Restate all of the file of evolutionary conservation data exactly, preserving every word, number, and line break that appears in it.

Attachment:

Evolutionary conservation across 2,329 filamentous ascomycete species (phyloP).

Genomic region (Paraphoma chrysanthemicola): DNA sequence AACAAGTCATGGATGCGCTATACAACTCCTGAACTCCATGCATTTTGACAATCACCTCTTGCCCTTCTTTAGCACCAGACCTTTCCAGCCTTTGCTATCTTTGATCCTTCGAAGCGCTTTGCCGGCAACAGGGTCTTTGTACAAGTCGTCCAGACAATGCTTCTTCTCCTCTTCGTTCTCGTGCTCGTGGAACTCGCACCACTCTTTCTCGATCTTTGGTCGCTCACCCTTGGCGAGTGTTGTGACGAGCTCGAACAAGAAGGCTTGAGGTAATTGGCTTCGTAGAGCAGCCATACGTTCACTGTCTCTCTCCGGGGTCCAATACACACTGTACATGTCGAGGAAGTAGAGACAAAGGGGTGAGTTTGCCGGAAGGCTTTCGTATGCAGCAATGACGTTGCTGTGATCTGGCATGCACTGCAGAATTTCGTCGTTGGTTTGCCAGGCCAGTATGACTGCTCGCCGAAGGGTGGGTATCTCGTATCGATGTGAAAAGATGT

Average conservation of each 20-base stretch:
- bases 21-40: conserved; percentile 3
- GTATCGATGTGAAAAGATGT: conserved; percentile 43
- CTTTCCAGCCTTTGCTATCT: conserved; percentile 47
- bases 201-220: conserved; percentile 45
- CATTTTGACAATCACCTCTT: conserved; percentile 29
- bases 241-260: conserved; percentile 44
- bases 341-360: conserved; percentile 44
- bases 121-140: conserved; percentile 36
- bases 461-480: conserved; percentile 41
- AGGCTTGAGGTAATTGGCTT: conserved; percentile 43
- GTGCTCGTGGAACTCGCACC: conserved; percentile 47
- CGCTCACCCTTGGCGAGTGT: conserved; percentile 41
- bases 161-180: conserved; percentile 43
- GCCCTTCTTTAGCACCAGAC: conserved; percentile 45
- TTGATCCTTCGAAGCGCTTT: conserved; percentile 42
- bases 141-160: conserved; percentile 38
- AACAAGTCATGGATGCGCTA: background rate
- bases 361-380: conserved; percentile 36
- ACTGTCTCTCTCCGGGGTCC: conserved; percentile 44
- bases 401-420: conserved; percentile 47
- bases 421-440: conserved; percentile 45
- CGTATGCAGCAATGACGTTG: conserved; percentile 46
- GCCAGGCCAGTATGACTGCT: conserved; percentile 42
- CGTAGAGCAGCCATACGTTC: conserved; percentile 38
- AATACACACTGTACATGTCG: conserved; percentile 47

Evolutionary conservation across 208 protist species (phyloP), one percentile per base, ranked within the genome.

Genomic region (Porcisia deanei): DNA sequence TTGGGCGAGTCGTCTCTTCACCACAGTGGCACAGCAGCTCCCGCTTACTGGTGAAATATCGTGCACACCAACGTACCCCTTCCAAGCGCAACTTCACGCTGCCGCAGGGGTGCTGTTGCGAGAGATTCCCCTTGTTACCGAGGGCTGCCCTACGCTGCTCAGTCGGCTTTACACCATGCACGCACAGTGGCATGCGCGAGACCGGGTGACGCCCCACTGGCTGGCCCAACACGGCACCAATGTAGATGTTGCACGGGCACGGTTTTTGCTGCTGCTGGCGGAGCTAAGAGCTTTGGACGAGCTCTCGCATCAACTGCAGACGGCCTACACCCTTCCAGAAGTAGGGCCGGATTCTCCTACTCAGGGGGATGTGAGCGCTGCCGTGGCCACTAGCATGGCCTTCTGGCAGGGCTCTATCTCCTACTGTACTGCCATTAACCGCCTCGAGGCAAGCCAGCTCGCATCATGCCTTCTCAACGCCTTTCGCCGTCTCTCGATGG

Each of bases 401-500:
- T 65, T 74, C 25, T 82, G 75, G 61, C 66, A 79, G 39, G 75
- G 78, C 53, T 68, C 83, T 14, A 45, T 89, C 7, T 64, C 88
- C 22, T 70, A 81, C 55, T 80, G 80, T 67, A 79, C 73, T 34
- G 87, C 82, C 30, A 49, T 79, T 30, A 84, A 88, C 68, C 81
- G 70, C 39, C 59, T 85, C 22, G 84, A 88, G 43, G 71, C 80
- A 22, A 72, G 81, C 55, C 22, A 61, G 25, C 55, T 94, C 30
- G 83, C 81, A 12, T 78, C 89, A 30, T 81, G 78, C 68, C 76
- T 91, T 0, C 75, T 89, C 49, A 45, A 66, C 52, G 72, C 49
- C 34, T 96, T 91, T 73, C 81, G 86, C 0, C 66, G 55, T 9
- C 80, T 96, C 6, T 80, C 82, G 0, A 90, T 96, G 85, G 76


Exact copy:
Evolutionary conservation across 2,329 filamentous ascomycete species (phyloP).

Genomic region (Paraphoma chrysanthemicola): DNA sequence AACAAGTCATGGATGCGCTATACAACTCCTGAACTCCATGCATTTTGACAATCACCTCTTGCCCTTCTTTAGCACCAGACCTTTCCAGCCTTTGCTATCTTTGATCCTTCGAAGCGCTTTGCCGGCAACAGGGTCTTTGTACAAGTCGTCCAGACAATGCTTCTTCTCCTCTTCGTTCTCGTGCTCGTGGAACTCGCACCACTCTTTCTCGATCTTTGGTCGCTCACCCTTGGCGAGTGTTGTGACGAGCTCGAACAAGAAGGCTTGAGGTAATTGGCTTCGTAGAGCAGCCATACGTTCACTGTCTCTCTCCGGGGTCCAATACACACTGTACATGTCGAGGAAGTAGAGACAAAGGGGTGAGTTTGCCGGAAGGCTTTCGTATGCAGCAATGACGTTGCTGTGATCTGGCATGCACTGCAGAATTTCGTCGTTGGTTTGCCAGGCCAGTATGACTGCTCGCCGAAGGGTGGGTATCTCGTATCGATGTGAAAAGATGT

Average conservation of each 20-base stretch:
- bases 21-40: conserved; percentile 3
- GTATCGATGTGAAAAGATGT: conserved; percentile 43
- CTTTCCAGCCTTTGCTATCT: conserved; percentile 47
- bases 201-220: conserved; percentile 45
- CATTTTGACAATCACCTCTT: conserved; percentile 29
- bases 241-260: conserved; percentile 44
- bases 341-360: conserved; percentile 44
- bases 121-140: conserved; percentile 36
- bases 461-480: conserved; percentile 41
- AGGCTTGAGGTAATTGGCTT: conserved; percentile 43
- GTGCTCGTGGAACTCGCACC: conserved; percentile 47
- CGCTCACCCTTGGCGAGTGT: conserved; percentile 41
- bases 161-180: conserved; percentile 43
- GCCCTTCTTTAGCACCAGAC: conserved; percentile 45
- TTGATCCTTCGAAGCGCTTT: conserved; percentile 42
- bases 141-160: conserved; percentile 38
- AACAAGTCATGGATGCGCTA: background rate
- bases 361-380: conserved; percentile 36
- ACTGTCTCTCTCCGGGGTCC: conserved; percentile 44
- bases 401-420: conserved; percentile 47
- bases 421-440: conserved; percentile 45
- CGTATGCAGCAATGACGTTG: conserved; percentile 46
- GCCAGGCCAGTATGACTGCT: conserved; percentile 42
- CGTAGAGCAGCCATACGTTC: conserved; percentile 38
- AATACACACTGTACATGTCG: conserved; percentile 47

Evolutionary conservation across 208 protist species (phyloP), one percentile per base, ranked within the genome.

Genomic region (Porcisia deanei): DNA sequence TTGGGCGAGTCGTCTCTTCACCACAGTGGCACAGCAGCTCCCGCTTACTGGTGAAATATCGTGCACACCAACGTACCCCTTCCAAGCGCAACTTCACGCTGCCGCAGGGGTGCTGTTGCGAGAGATTCCCCTTGTTACCGAGGGCTGCCCTACGCTGCTCAGTCGGCTTTACACCATGCACGCACAGTGGCATGCGCGAGACCGGGTGACGCCCCACTGGCTGGCCCAACACGGCACCAATGTAGATGTTGCACGGGCACGGTTTTTGCTGCTGCTGGCGGAGCTAAGAGCTTTGGACGAGCTCTCGCATCAACTGCAGACGGCCTACACCCTTCCAGAAGTAGGGCCGGATTCTCCTACTCAGGGGGATGTGAGCGCTGCCGTGGCCACTAGCATGGCCTTCTGGCAGGGCTCTATCTCCTACTGTACTGCCATTAACCGCCTCGAGGCAAGCCAGCTCGCATCATGCCTTCTCAACGCCTTTCGCCGTCTCTCGATGG

Each of bases 401-500:
- T 65, T 74, C 25, T 82, G 75, G 61, C 66, A 79, G 39, G 75
- G 78, C 53, T 68, C 83, T 14, A 45, T 89, C 7, T 64, C 88
- C 22, T 70, A 81, C 55, T 80, G 80, T 67, A 79, C 73, T 34
- G 87, C 82, C 30, A 49, T 79, T 30, A 84, A 88, C 68, C 81
- G 70, C 39, C 59, T 85, C 22, G 84, A 88, G 43, G 71, C 80
- A 22, A 72, G 81, C 55, C 22, A 61, G 25, C 55, T 94, C 30
- G 83, C 81, A 12, T 78, C 89, A 30, T 81, G 78, C 68, C 76
- T 91, T 0, C 75, T 89, C 49, A 45, A 66, C 52, G 72, C 49
- C 34, T 96, T 91, T 73, C 81, G 86, C 0, C 66, G 55, T 9
- C 80, T 96, C 6, T 80, C 82, G 0, A 90, T 96, G 85, G 76